Plaintiff argues that the ALJ erred in relying on the VE's testimony to meet the burden at step five without resolving an apparent conflict between the RFC's restriction to one or two step tasks and the DOT's descriptions of the jobs identified by the VE—egg packer, janitor, and laundry operator—having a general educational development ("GED") reasoning level of two as required by Henderson v. Colvin, 643 F. App'x 273 (4th Cir. 2016). [ECF No. 13 at 20-22]. The Commissioner urges the court to follow published decisions from other federal courts of appeals that have found no apparent conflict between a limitation to simple, unskilled work and a GED reasoning level of two. [ECF No. 15 at 5]. She further notes that SSR 00-4p does not include GED reasoning levels within its examples of agency regulatory policies or definitions so they cannot be inconsistent. Id. at 5-6. Finally, she argues that the GED reasoning level listed in the DOT is the maximum level required so there was other work Plaintiff was capable of performing in the national economy. Id. at 6-7. Plaintiff replies that this court should follow the more recent, unpublished decision by the United States Court of Appeals for the Fourth Circuit ("Fourth Circuit") rather than older, published decisions by other circuits. [ECF No. 16 at 2]. In addition, Plaintiff contends the Commissioner's arguments regarding SSR 00_4p are unavailing, as the examples listed are not exhaustive and the suggestion to ignore GED reasoning levels is inconsistent with the approach taken by this circuit and others. [ECF No. 16 at 2-3].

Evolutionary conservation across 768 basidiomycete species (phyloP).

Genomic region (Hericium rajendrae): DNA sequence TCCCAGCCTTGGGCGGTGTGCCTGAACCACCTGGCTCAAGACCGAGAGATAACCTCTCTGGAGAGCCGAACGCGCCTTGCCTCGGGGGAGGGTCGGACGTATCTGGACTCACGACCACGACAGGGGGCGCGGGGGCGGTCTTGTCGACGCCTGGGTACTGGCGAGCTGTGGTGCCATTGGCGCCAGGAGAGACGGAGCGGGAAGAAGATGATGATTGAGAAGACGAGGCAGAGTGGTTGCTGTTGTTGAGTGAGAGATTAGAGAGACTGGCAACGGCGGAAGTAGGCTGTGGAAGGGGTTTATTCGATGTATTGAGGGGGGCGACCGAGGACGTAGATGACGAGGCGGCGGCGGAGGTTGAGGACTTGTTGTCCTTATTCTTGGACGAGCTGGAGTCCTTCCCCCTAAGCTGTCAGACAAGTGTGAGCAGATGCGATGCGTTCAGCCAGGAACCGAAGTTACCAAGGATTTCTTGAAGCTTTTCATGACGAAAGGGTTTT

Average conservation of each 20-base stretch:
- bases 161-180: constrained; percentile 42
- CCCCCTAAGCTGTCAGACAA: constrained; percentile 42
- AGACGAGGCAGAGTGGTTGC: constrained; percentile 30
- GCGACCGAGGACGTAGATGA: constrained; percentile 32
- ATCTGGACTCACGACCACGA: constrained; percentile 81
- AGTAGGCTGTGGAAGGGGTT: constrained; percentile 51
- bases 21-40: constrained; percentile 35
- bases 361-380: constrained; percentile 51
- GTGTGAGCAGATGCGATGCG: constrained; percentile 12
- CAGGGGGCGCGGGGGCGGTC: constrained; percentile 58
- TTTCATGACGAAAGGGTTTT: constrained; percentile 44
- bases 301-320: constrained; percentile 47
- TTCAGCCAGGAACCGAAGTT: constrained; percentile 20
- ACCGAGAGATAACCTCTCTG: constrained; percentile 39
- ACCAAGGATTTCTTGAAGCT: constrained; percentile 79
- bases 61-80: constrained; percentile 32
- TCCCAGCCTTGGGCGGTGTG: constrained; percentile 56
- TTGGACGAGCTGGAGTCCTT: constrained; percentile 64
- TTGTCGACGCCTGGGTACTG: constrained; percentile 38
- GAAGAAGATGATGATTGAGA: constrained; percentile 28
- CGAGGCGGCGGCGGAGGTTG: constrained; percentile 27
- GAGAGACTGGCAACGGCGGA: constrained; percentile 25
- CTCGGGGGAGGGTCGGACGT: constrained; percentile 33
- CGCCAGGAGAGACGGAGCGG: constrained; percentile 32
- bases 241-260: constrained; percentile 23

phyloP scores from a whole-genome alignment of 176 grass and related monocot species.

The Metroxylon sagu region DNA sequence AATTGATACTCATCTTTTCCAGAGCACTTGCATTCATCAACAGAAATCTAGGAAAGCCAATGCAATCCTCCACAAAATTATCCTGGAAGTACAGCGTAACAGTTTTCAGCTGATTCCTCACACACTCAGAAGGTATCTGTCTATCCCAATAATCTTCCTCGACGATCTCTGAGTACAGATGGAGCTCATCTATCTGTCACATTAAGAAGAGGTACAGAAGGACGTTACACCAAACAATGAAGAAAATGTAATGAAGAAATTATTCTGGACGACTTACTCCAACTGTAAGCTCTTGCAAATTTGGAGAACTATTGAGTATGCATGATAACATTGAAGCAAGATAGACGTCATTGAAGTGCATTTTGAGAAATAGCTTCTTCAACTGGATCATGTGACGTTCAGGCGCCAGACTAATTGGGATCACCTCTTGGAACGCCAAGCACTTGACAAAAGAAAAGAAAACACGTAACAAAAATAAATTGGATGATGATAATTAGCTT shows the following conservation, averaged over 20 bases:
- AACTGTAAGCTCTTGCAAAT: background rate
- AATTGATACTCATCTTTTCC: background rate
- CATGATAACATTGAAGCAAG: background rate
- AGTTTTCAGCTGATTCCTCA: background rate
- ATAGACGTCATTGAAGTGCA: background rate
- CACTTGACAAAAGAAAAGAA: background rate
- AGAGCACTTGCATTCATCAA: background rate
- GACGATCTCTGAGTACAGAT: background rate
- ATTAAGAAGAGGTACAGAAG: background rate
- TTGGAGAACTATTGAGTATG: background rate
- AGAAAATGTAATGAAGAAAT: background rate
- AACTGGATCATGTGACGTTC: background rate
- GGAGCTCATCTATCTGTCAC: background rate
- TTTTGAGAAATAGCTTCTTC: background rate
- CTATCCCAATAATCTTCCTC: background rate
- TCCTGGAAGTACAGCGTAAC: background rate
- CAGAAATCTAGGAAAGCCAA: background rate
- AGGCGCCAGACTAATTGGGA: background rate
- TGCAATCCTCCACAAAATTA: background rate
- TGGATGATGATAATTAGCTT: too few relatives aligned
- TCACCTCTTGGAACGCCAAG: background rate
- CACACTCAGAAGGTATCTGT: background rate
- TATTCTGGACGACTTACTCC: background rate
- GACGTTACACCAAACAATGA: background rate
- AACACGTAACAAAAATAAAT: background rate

During the fifth step in the sequential evaluation process, "the Commissioner bears the burden to prove that the claimant is able to perform alternative work." Pearson v. Colvin, 810 F.3d 204, 207 (4th Cir. 2015) (citing Bowen v. Yuckert, 482 U.S. 137, 146 n.5 (1987)). While assessing the claimant's ability to perform other jobs existing in significant numbers in the national economy, the ALJ should take administrative notice of job information contained in the DOT 20 C.F.R. § 416.966(d); see also SSR 00-4p (providing that "we rely primarily on the DOT (including its companion publication, the [Selected Characteristics of Occupations Defined in the Revised Dictionary of Occupational Titles]), for information about the requirements of work in the national economy"). In some cases, ALJs obtain testimony from VEs to address how certain restrictions affect claimants' abilities to perform specific jobs. 20 C.F.R. § 416.966(e).